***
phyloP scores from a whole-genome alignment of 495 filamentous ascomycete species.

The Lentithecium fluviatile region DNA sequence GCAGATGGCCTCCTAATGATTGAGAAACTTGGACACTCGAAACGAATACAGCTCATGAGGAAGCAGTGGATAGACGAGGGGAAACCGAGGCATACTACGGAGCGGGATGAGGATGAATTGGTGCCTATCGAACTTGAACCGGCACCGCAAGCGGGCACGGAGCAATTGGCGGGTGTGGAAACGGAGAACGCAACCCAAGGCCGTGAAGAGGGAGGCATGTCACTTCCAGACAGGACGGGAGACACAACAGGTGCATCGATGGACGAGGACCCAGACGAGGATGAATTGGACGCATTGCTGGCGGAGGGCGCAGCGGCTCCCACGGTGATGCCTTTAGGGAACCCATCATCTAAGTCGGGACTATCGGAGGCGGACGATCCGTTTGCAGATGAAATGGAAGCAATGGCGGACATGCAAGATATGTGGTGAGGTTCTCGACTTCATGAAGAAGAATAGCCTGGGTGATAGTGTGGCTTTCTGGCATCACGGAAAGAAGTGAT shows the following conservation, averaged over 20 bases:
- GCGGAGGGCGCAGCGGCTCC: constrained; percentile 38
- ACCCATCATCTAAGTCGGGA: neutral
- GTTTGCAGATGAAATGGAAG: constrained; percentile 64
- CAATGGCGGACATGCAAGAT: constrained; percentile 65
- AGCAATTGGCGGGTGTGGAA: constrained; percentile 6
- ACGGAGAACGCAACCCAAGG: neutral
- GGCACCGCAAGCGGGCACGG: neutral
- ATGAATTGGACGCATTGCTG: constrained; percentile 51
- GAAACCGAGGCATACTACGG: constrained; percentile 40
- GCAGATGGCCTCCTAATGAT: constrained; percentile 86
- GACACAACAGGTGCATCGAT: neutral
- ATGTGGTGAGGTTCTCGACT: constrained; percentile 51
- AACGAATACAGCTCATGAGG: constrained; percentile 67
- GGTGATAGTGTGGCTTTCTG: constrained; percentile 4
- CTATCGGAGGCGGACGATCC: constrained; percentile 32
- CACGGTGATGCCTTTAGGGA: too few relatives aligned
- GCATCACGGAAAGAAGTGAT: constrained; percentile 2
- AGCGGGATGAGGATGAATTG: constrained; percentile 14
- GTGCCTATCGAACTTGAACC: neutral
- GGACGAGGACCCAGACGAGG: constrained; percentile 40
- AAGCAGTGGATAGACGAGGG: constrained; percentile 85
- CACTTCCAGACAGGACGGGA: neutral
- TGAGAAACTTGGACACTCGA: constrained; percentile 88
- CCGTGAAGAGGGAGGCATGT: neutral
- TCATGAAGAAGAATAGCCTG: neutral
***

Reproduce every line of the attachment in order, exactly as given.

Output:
phyloP scores from a whole-genome alignment of 495 filamentous ascomycete species.

The Lentithecium fluviatile region DNA sequence GCAGATGGCCTCCTAATGATTGAGAAACTTGGACACTCGAAACGAATACAGCTCATGAGGAAGCAGTGGATAGACGAGGGGAAACCGAGGCATACTACGGAGCGGGATGAGGATGAATTGGTGCCTATCGAACTTGAACCGGCACCGCAAGCGGGCACGGAGCAATTGGCGGGTGTGGAAACGGAGAACGCAACCCAAGGCCGTGAAGAGGGAGGCATGTCACTTCCAGACAGGACGGGAGACACAACAGGTGCATCGATGGACGAGGACCCAGACGAGGATGAATTGGACGCATTGCTGGCGGAGGGCGCAGCGGCTCCCACGGTGATGCCTTTAGGGAACCCATCATCTAAGTCGGGACTATCGGAGGCGGACGATCCGTTTGCAGATGAAATGGAAGCAATGGCGGACATGCAAGATATGTGGTGAGGTTCTCGACTTCATGAAGAAGAATAGCCTGGGTGATAGTGTGGCTTTCTGGCATCACGGAAAGAAGTGAT shows the following conservation, averaged over 20 bases:
- GCGGAGGGCGCAGCGGCTCC: constrained; percentile 38
- ACCCATCATCTAAGTCGGGA: neutral
- GTTTGCAGATGAAATGGAAG: constrained; percentile 64
- CAATGGCGGACATGCAAGAT: constrained; percentile 65
- AGCAATTGGCGGGTGTGGAA: constrained; percentile 6
- ACGGAGAACGCAACCCAAGG: neutral
- GGCACCGCAAGCGGGCACGG: neutral
- ATGAATTGGACGCATTGCTG: constrained; percentile 51
- GAAACCGAGGCATACTACGG: constrained; percentile 40
- GCAGATGGCCTCCTAATGAT: constrained; percentile 86
- GACACAACAGGTGCATCGAT: neutral
- ATGTGGTGAGGTTCTCGACT: constrained; percentile 51
- AACGAATACAGCTCATGAGG: constrained; percentile 67
- GGTGATAGTGTGGCTTTCTG: constrained; percentile 4
- CTATCGGAGGCGGACGATCC: constrained; percentile 32
- CACGGTGATGCCTTTAGGGA: too few relatives aligned
- GCATCACGGAAAGAAGTGAT: constrained; percentile 2
- AGCGGGATGAGGATGAATTG: constrained; percentile 14
- GTGCCTATCGAACTTGAACC: neutral
- GGACGAGGACCCAGACGAGG: constrained; percentile 40
- AAGCAGTGGATAGACGAGGG: constrained; percentile 85
- CACTTCCAGACAGGACGGGA: neutral
- TGAGAAACTTGGACACTCGA: constrained; percentile 88
- CCGTGAAGAGGGAGGCATGT: neutral
- TCATGAAGAAGAATAGCCTG: neutral